I found our discussion of Sodomy to be very interesting. To be honest, I have never heard of this word really except in passing and I knew that it was particularly negative but I had no idea that it just simply meant oral or anal sex. Although I understand that sodomy relates to non-reproductive sex which ended up being associated with gay sex, I can’t help but feel like it is a ridiculous term. To think that heterosexual couples didn’t practice oral or anal sex (though maybe it wasn’t as common, there were definitely people who did it) is a very naive assumption. I can assure you that heterosexual couples in the past 3 decades have been having oral and anal sex and were not punished. Also, to say it is not natural is also laughable. There are examples in the natural world of sodomy. There are bats that practice oral sex, regardless of gender. Therefore, how can it be unnatural? It amazes me that sodomy was still illegal and punishable by prison in some states in the United States until 2003. It is wild that I lived during a time where private same-sex sex was a crime only 14 years ago and now same-sex marriage is nationally recognized and legal. We have come far in LGBT acceptance but I also think that we can’t say that LGBT people need to stop pushing for their rights. Same-sex marriage was not the end of the battle and seeing as just 14 years ago sodomy was illegal, it is guaranteed that there are states and people who don’t accept LGBT individuals and think they should be punished.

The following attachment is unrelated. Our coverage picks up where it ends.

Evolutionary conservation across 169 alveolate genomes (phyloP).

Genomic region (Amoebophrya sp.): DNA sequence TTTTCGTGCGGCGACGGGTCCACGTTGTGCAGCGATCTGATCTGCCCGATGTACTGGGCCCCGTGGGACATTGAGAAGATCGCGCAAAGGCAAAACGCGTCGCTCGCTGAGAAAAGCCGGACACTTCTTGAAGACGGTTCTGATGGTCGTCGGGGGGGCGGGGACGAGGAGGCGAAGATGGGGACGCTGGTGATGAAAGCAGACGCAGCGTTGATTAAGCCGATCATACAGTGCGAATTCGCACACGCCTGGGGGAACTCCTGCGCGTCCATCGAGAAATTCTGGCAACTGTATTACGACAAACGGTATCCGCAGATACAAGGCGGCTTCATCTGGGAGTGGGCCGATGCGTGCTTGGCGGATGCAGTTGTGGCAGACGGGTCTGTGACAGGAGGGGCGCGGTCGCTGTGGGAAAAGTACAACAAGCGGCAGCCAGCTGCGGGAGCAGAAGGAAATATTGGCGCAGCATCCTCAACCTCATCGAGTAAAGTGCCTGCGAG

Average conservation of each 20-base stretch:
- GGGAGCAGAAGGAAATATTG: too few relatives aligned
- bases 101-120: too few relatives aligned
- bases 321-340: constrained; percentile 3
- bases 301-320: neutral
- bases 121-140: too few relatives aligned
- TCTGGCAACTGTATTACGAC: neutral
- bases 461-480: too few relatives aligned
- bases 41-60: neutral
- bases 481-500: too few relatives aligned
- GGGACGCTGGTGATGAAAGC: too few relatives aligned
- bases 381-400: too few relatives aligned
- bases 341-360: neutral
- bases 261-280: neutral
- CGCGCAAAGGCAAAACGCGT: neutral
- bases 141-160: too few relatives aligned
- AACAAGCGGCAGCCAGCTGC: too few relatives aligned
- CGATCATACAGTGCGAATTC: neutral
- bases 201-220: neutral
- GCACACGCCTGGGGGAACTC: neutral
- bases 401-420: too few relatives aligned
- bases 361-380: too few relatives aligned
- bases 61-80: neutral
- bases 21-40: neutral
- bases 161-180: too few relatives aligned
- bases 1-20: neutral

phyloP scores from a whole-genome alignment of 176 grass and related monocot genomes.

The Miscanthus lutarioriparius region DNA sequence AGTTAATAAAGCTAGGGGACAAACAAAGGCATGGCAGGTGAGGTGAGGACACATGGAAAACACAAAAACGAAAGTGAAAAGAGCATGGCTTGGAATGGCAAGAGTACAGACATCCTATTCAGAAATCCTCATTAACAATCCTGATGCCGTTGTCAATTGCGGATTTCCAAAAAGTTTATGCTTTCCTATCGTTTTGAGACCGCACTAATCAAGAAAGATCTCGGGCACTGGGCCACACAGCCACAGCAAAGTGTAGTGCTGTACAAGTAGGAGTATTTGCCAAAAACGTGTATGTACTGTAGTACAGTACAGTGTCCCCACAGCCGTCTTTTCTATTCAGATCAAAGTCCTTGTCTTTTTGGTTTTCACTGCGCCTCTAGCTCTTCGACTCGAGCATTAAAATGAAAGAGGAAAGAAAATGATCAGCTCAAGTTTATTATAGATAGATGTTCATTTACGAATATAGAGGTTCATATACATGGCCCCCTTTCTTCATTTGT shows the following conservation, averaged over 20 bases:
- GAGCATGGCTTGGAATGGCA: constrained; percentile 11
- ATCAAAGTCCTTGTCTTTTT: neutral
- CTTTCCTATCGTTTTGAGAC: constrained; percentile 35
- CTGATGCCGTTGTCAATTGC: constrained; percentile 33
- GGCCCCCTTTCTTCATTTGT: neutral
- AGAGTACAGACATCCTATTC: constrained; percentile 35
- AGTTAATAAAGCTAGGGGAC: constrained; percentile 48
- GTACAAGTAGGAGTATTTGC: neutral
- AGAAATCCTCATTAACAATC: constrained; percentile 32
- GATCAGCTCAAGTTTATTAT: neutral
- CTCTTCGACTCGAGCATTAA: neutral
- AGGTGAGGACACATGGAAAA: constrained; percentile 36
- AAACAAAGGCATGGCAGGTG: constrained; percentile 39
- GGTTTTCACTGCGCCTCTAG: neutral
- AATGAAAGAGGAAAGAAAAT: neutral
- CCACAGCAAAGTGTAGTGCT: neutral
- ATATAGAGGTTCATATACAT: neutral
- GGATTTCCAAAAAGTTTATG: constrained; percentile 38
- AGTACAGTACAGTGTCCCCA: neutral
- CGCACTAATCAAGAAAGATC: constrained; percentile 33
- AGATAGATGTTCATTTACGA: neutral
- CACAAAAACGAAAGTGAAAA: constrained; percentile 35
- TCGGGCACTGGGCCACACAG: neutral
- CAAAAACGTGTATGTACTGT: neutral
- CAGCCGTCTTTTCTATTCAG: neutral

While all of the readings in this class have been interesting to say the least—the writing that sticks with me most is Audre Lorde’s “Age, Race, Sex and Class.” Out of all the authors, Lorde’s background is the one I identify with most. She covered a lot of topics in this publication and criticized society for things I am guilty myself of. Specifically, I am referring to the part of her essay where she suggests that those who are outsiders, typically harbor resentment towards individuals who fall outside of the “mythical norm” in opposite ways. This message stands out to me, and I see this type of behavior throughout the day in life and extensively on social media. From the impoverished people who don’t like gays to the immigrant who says racists things, or the gay guy who looks down on those who are uneducated. This behavior is unsettling, and as Lorde put it, those who have been oppressed will not escape their status by demeaning other groups of oppressed people.
There as so few people who fit perfectly into these ideal standards—young, straight, educated, white, attractive, financially secure, Christian male. Yet, at some point in everyone’s life it is so tempting to try to align his or herself with them. While the few individuals who do fit perfectly, or almost perfectly, into these categories he or she is not inherently bad or evil. Still as history has shown us, people who benefit from the oppression of others will do everything in their power to continue to reap the rewards. Truly the oppressors have won by turning minorities against each other—they taught us to hate ourselves and to hate our differences. The solution to this dilemma is to accept everyone, and together minorities can create an unstoppable force against inequality. As simple as this sounds, I could not imagine in a thousand years that such a thing could ever occur. Hate is immensely powerful and it’s everywhere, as so is fear and insecurity. In small groups people can get along, but we have yet to find a way to do so on a large scale.